Democrats slam budget cuts for veterans' services
Pa. governor: Bush budget cuts for critical programs 'unconscionable'
(CNN) -- The governor of Pennsylvania on Saturday said the federal government must do a better job helping America's war veterans and criticized proposed budget cuts affecting them.
"During this time of war, it is absolutely the wrong time for our federal government to step back from any of its commitments to our veterans. To do so would be penny wise but pound foolish," said Gov. Ed Rendell in the weekly Democratic radio address.
"In today's parlance, the cost of health care for these vets may be half a billion dollars but their sacrifice for our nation, priceless," he said.
His remarks followed the weekly radio address of President Bush, who defended the Iraqi invasion and operation and marked its second anniversary. Rendell said that Pennsylvania and other states have programs helping veterans and their families.
"While we the governors do all we can for our vets and our returning soldiers, our federal government still has the primary responsibility for meeting the needs of our veterans. And that's why I find the president's budget cuts for critical veteran services to be unconscionable."
He maintained that budget cuts include "a $350 million reduction in veterans home funding, which wipes out at least 5,000 veterans' nursing home beds."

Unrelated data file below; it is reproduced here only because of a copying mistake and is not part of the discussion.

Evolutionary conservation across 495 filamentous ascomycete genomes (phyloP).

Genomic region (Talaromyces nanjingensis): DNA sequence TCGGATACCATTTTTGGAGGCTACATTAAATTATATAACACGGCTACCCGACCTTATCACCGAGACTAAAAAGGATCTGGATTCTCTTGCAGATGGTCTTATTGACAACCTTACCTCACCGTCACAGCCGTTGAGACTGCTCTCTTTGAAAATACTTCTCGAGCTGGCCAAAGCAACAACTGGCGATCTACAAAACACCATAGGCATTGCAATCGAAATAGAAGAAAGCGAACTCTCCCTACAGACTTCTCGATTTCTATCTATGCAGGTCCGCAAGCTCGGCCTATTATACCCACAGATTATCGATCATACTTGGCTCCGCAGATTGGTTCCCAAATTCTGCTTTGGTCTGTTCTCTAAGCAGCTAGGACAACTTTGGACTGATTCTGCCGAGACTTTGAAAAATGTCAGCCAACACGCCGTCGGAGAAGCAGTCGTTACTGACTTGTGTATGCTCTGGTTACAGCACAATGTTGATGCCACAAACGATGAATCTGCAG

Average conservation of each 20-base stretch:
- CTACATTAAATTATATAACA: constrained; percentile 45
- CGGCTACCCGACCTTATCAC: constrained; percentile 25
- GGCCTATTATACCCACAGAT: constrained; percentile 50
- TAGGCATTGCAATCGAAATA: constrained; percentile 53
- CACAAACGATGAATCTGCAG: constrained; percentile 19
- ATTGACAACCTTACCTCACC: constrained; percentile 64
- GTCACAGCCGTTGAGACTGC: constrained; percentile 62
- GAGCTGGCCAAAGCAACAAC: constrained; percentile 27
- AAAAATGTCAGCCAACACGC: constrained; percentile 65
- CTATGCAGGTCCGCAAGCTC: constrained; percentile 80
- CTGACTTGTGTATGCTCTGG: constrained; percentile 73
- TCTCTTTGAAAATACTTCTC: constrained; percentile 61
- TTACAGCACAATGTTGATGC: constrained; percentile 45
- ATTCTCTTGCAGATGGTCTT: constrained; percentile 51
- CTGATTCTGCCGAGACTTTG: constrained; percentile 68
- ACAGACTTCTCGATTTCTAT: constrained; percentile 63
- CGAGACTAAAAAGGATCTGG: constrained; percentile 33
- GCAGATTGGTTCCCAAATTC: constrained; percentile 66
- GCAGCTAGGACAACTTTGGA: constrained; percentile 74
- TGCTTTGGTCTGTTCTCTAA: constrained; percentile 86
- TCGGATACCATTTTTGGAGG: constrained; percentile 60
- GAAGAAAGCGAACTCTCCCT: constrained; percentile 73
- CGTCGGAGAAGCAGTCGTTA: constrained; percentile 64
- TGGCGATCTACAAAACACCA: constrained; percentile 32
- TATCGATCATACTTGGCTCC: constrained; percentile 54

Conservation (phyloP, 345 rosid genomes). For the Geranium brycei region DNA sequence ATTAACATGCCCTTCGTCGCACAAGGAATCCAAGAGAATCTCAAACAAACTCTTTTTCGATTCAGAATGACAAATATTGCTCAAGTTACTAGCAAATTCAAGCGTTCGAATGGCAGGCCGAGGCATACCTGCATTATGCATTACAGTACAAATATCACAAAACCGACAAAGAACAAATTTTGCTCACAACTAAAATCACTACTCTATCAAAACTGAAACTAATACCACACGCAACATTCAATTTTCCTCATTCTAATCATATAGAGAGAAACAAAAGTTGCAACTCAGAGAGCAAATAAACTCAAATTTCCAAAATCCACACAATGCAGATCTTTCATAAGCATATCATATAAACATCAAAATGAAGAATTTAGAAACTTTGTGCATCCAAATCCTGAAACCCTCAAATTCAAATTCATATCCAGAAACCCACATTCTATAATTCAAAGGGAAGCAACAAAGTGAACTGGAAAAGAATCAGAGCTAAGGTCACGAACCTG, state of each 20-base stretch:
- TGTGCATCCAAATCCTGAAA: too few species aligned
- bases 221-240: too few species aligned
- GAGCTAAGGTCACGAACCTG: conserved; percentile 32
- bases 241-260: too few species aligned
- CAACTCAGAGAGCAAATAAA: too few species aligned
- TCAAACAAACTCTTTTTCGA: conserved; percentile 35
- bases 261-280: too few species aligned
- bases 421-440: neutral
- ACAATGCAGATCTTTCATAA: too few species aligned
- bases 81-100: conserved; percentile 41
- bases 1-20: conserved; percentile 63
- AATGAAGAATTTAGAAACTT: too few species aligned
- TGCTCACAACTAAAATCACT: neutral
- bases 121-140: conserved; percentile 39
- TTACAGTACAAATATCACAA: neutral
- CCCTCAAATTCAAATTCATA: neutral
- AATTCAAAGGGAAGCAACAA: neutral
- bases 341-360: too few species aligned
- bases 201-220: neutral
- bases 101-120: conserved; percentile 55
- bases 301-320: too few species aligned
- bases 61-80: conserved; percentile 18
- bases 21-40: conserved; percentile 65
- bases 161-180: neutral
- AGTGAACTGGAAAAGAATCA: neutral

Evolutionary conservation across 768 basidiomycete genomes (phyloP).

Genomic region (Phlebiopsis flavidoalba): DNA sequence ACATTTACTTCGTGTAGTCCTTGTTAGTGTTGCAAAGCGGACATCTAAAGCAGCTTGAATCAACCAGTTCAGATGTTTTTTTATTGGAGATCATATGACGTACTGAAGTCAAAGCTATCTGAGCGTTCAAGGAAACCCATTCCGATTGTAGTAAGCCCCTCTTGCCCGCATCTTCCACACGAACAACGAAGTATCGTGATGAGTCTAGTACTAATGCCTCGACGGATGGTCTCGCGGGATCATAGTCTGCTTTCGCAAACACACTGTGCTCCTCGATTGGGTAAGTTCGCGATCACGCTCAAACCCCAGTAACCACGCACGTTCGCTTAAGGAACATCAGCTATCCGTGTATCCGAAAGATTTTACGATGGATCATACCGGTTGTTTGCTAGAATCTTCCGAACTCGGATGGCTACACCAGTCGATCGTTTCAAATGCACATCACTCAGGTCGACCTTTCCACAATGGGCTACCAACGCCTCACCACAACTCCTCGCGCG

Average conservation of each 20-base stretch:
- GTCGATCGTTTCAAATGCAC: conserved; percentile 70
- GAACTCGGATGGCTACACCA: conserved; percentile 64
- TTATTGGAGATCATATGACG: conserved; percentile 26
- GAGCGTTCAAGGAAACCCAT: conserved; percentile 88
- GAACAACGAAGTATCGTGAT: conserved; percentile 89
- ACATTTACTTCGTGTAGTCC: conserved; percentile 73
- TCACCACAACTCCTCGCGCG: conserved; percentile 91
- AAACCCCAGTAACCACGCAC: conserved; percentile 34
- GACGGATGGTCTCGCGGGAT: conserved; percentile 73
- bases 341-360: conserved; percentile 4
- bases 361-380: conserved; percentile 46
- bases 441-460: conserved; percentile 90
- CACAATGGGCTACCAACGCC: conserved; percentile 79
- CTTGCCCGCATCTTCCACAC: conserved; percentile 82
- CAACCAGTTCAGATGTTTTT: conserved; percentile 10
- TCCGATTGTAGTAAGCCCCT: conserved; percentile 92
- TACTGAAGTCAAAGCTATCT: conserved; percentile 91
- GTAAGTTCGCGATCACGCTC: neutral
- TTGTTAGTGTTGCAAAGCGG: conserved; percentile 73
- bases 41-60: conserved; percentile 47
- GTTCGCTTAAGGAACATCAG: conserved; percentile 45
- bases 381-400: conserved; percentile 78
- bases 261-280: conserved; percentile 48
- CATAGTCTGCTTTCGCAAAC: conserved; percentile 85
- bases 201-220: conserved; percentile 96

"If the president's proposed budget cuts are enacted, nearly 60 percent of the 1,600 veterans will lose their daily stipend that allows them to stay in our state's nursing homes, literally forcing them out into the cold."
Vet co-payments for prescription drugs were tripled two years ago, Rendell said, and "now the president is proposing to again double those increased co-pays."
"In the midst of a war, when many new men and women will join the legion of veterans, does it really make sense for the president to increase the cost of vets' prescriptions by 100 percent?"
Rendell criticized a proposal calling for a $250 fee "to be paid by every vet wishing to participate in the Veterans Administration health care program. "
"There may well be some veterans who can afford to do so, but can all vets come up with an extra $250 a year to pay for health care? I doubt it."
He urged "every patriotic American" to contact their legislators and protest budget cuts for veteran services.
Also, Rendell praised the thousands of returning troops who "put their lives on the line" in Iraq and Afghanistan.
"Unlike any war in recent history, citizen-soldiers are fighting this war. Forty percent of all the troops are from National Guard units or reservists,"
Rendell said more than 69 Pennsylvanians have died in the Iraqi and Afghanistan conflicts and "since Sept. 11, 2001, more than 14,000 Pennsylvania National Guard members have left the comfort of their home to risk their lives for our security."
"The families of the brave service men and women from all 50 states now know for sure that their loved ones did not die in vain. This war has reminded us of the solemn pledge our nation makes to our veterans."